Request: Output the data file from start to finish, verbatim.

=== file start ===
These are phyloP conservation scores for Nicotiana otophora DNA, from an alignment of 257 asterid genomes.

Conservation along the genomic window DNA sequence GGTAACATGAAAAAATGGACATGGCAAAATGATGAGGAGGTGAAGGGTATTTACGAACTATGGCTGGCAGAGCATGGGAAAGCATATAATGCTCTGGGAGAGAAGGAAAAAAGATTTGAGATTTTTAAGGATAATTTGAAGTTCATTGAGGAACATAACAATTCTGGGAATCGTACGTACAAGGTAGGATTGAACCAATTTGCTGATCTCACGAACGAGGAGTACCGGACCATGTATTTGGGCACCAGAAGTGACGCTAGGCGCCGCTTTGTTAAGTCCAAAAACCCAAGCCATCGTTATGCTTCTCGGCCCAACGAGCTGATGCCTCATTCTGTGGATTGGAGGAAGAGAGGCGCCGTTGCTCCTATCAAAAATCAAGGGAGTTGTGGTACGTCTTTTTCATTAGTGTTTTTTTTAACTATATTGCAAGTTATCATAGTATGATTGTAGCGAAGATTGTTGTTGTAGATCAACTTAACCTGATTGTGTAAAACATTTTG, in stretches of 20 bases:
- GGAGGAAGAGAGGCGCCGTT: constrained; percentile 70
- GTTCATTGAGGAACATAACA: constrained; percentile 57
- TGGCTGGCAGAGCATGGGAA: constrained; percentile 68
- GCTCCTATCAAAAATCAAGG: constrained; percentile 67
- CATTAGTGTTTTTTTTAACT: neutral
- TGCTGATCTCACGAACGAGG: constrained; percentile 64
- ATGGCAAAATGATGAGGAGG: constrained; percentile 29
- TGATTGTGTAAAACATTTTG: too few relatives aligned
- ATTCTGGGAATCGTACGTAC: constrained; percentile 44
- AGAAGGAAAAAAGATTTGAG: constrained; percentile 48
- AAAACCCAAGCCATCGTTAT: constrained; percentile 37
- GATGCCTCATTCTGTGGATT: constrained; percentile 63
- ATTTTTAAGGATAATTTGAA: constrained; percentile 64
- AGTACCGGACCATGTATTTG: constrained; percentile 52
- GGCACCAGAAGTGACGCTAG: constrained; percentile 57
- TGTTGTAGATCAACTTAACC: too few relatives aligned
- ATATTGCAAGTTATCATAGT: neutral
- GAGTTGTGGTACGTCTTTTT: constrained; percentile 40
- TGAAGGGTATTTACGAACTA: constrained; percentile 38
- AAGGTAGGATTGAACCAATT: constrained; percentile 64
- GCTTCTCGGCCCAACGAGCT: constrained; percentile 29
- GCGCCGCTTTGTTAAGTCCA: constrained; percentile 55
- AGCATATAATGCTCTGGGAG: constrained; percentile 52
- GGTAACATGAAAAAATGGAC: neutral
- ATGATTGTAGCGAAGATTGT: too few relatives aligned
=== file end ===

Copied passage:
These are phyloP conservation scores for Nicotiana otophora DNA, from an alignment of 257 asterid genomes.

Conservation along the genomic window DNA sequence GGTAACATGAAAAAATGGACATGGCAAAATGATGAGGAGGTGAAGGGTATTTACGAACTATGGCTGGCAGAGCATGGGAAAGCATATAATGCTCTGGGAGAGAAGGAAAAAAGATTTGAGATTTTTAAGGATAATTTGAAGTTCATTGAGGAACATAACAATTCTGGGAATCGTACGTACAAGGTAGGATTGAACCAATTTGCTGATCTCACGAACGAGGAGTACCGGACCATGTATTTGGGCACCAGAAGTGACGCTAGGCGCCGCTTTGTTAAGTCCAAAAACCCAAGCCATCGTTATGCTTCTCGGCCCAACGAGCTGATGCCTCATTCTGTGGATTGGAGGAAGAGAGGCGCCGTTGCTCCTATCAAAAATCAAGGGAGTTGTGGTACGTCTTTTTCATTAGTGTTTTTTTTAACTATATTGCAAGTTATCATAGTATGATTGTAGCGAAGATTGTTGTTGTAGATCAACTTAACCTGATTGTGTAAAACATTTTG, in stretches of 20 bases:
- GGAGGAAGAGAGGCGCCGTT: constrained; percentile 70
- GTTCATTGAGGAACATAACA: constrained; percentile 57
- TGGCTGGCAGAGCATGGGAA: constrained; percentile 68
- GCTCCTATCAAAAATCAAGG: constrained; percentile 67
- CATTAGTGTTTTTTTTAACT: neutral
- TGCTGATCTCACGAACGAGG: constrained; percentile 64
- ATGGCAAAATGATGAGGAGG: constrained; percentile 29
- TGATTGTGTAAAACATTTTG: too few relatives aligned
- ATTCTGGGAATCGTACGTAC: constrained; percentile 44
- AGAAGGAAAAAAGATTTGAG: constrained; percentile 48
- AAAACCCAAGCCATCGTTAT: constrained; percentile 37
- GATGCCTCATTCTGTGGATT: constrained; percentile 63
- ATTTTTAAGGATAATTTGAA: constrained; percentile 64
- AGTACCGGACCATGTATTTG: constrained; percentile 52
- GGCACCAGAAGTGACGCTAG: constrained; percentile 57
- TGTTGTAGATCAACTTAACC: too few relatives aligned
- ATATTGCAAGTTATCATAGT: neutral
- GAGTTGTGGTACGTCTTTTT: constrained; percentile 40
- TGAAGGGTATTTACGAACTA: constrained; percentile 38
- AAGGTAGGATTGAACCAATT: constrained; percentile 64
- GCTTCTCGGCCCAACGAGCT: constrained; percentile 29
- GCGCCGCTTTGTTAAGTCCA: constrained; percentile 55
- AGCATATAATGCTCTGGGAG: constrained; percentile 52
- GGTAACATGAAAAAATGGAC: neutral
- ATGATTGTAGCGAAGATTGT: too few relatives aligned